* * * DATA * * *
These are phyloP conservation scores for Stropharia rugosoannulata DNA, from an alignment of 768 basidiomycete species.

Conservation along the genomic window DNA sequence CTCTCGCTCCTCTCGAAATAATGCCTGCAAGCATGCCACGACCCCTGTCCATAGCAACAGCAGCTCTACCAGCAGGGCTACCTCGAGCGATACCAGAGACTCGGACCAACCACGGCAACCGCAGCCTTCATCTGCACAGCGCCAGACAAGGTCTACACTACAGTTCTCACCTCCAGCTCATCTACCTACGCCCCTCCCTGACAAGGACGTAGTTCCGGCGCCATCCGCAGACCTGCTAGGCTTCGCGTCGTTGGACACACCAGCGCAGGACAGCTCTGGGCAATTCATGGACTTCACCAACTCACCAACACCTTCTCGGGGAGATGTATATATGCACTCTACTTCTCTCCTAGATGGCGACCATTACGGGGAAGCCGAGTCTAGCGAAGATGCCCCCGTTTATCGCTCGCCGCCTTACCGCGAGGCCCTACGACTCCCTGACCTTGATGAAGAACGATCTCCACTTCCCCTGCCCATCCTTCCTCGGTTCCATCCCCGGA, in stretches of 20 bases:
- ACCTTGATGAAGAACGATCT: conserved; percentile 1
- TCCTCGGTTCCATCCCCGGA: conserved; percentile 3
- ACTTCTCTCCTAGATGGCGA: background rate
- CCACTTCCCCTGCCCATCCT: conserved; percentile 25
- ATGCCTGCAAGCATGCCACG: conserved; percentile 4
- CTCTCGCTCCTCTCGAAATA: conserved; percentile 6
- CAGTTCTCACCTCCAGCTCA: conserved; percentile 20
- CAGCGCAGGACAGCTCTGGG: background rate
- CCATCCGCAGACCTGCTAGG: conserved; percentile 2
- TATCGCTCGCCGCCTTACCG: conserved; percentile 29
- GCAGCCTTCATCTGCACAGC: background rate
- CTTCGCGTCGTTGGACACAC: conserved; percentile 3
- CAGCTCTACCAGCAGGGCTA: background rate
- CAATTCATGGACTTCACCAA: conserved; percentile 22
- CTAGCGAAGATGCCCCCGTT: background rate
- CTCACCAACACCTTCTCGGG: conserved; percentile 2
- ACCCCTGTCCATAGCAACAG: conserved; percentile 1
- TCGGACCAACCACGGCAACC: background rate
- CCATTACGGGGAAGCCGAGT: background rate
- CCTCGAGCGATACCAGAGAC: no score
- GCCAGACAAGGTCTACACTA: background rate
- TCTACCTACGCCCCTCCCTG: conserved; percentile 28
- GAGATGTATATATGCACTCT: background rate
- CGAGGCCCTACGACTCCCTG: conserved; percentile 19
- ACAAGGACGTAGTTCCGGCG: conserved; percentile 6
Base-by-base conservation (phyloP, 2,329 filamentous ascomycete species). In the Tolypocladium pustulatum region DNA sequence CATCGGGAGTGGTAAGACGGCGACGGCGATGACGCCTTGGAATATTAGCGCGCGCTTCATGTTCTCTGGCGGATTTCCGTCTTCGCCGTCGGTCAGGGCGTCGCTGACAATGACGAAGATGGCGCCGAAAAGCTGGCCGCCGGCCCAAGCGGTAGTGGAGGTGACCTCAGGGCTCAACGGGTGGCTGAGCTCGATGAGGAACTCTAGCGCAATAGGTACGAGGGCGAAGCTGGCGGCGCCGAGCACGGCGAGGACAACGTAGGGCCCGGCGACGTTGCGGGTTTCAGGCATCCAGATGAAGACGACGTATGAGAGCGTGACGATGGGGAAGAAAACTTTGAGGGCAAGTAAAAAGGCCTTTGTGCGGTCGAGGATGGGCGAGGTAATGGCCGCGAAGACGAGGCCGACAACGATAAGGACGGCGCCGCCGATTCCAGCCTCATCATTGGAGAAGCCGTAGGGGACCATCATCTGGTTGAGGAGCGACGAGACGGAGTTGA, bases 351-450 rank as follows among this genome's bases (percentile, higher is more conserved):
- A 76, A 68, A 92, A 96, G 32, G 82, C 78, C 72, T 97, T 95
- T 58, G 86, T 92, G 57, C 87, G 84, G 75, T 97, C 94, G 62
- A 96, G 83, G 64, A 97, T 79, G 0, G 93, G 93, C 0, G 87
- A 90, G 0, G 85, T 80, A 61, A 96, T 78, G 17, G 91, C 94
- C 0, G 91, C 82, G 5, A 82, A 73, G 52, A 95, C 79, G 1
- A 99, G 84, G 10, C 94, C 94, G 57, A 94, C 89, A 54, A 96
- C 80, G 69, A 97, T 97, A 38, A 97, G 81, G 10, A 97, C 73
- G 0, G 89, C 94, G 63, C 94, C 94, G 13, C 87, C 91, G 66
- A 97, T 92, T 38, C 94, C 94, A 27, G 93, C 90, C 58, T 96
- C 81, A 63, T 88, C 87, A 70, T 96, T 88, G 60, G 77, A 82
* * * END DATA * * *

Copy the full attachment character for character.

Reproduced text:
These are phyloP conservation scores for Stropharia rugosoannulata DNA, from an alignment of 768 basidiomycete species.

Conservation along the genomic window DNA sequence CTCTCGCTCCTCTCGAAATAATGCCTGCAAGCATGCCACGACCCCTGTCCATAGCAACAGCAGCTCTACCAGCAGGGCTACCTCGAGCGATACCAGAGACTCGGACCAACCACGGCAACCGCAGCCTTCATCTGCACAGCGCCAGACAAGGTCTACACTACAGTTCTCACCTCCAGCTCATCTACCTACGCCCCTCCCTGACAAGGACGTAGTTCCGGCGCCATCCGCAGACCTGCTAGGCTTCGCGTCGTTGGACACACCAGCGCAGGACAGCTCTGGGCAATTCATGGACTTCACCAACTCACCAACACCTTCTCGGGGAGATGTATATATGCACTCTACTTCTCTCCTAGATGGCGACCATTACGGGGAAGCCGAGTCTAGCGAAGATGCCCCCGTTTATCGCTCGCCGCCTTACCGCGAGGCCCTACGACTCCCTGACCTTGATGAAGAACGATCTCCACTTCCCCTGCCCATCCTTCCTCGGTTCCATCCCCGGA, in stretches of 20 bases:
- ACCTTGATGAAGAACGATCT: conserved; percentile 1
- TCCTCGGTTCCATCCCCGGA: conserved; percentile 3
- ACTTCTCTCCTAGATGGCGA: background rate
- CCACTTCCCCTGCCCATCCT: conserved; percentile 25
- ATGCCTGCAAGCATGCCACG: conserved; percentile 4
- CTCTCGCTCCTCTCGAAATA: conserved; percentile 6
- CAGTTCTCACCTCCAGCTCA: conserved; percentile 20
- CAGCGCAGGACAGCTCTGGG: background rate
- CCATCCGCAGACCTGCTAGG: conserved; percentile 2
- TATCGCTCGCCGCCTTACCG: conserved; percentile 29
- GCAGCCTTCATCTGCACAGC: background rate
- CTTCGCGTCGTTGGACACAC: conserved; percentile 3
- CAGCTCTACCAGCAGGGCTA: background rate
- CAATTCATGGACTTCACCAA: conserved; percentile 22
- CTAGCGAAGATGCCCCCGTT: background rate
- CTCACCAACACCTTCTCGGG: conserved; percentile 2
- ACCCCTGTCCATAGCAACAG: conserved; percentile 1
- TCGGACCAACCACGGCAACC: background rate
- CCATTACGGGGAAGCCGAGT: background rate
- CCTCGAGCGATACCAGAGAC: no score
- GCCAGACAAGGTCTACACTA: background rate
- TCTACCTACGCCCCTCCCTG: conserved; percentile 28
- GAGATGTATATATGCACTCT: background rate
- CGAGGCCCTACGACTCCCTG: conserved; percentile 19
- ACAAGGACGTAGTTCCGGCG: conserved; percentile 6
Base-by-base conservation (phyloP, 2,329 filamentous ascomycete species). In the Tolypocladium pustulatum region DNA sequence CATCGGGAGTGGTAAGACGGCGACGGCGATGACGCCTTGGAATATTAGCGCGCGCTTCATGTTCTCTGGCGGATTTCCGTCTTCGCCGTCGGTCAGGGCGTCGCTGACAATGACGAAGATGGCGCCGAAAAGCTGGCCGCCGGCCCAAGCGGTAGTGGAGGTGACCTCAGGGCTCAACGGGTGGCTGAGCTCGATGAGGAACTCTAGCGCAATAGGTACGAGGGCGAAGCTGGCGGCGCCGAGCACGGCGAGGACAACGTAGGGCCCGGCGACGTTGCGGGTTTCAGGCATCCAGATGAAGACGACGTATGAGAGCGTGACGATGGGGAAGAAAACTTTGAGGGCAAGTAAAAAGGCCTTTGTGCGGTCGAGGATGGGCGAGGTAATGGCCGCGAAGACGAGGCCGACAACGATAAGGACGGCGCCGCCGATTCCAGCCTCATCATTGGAGAAGCCGTAGGGGACCATCATCTGGTTGAGGAGCGACGAGACGGAGTTGA, bases 351-450 rank as follows among this genome's bases (percentile, higher is more conserved):
- A 76, A 68, A 92, A 96, G 32, G 82, C 78, C 72, T 97, T 95
- T 58, G 86, T 92, G 57, C 87, G 84, G 75, T 97, C 94, G 62
- A 96, G 83, G 64, A 97, T 79, G 0, G 93, G 93, C 0, G 87
- A 90, G 0, G 85, T 80, A 61, A 96, T 78, G 17, G 91, C 94
- C 0, G 91, C 82, G 5, A 82, A 73, G 52, A 95, C 79, G 1
- A 99, G 84, G 10, C 94, C 94, G 57, A 94, C 89, A 54, A 96
- C 80, G 69, A 97, T 97, A 38, A 97, G 81, G 10, A 97, C 73
- G 0, G 89, C 94, G 63, C 94, C 94, G 13, C 87, C 91, G 66
- A 97, T 92, T 38, C 94, C 94, A 27, G 93, C 90, C 58, T 96
- C 81, A 63, T 88, C 87, A 70, T 96, T 88, G 60, G 77, A 82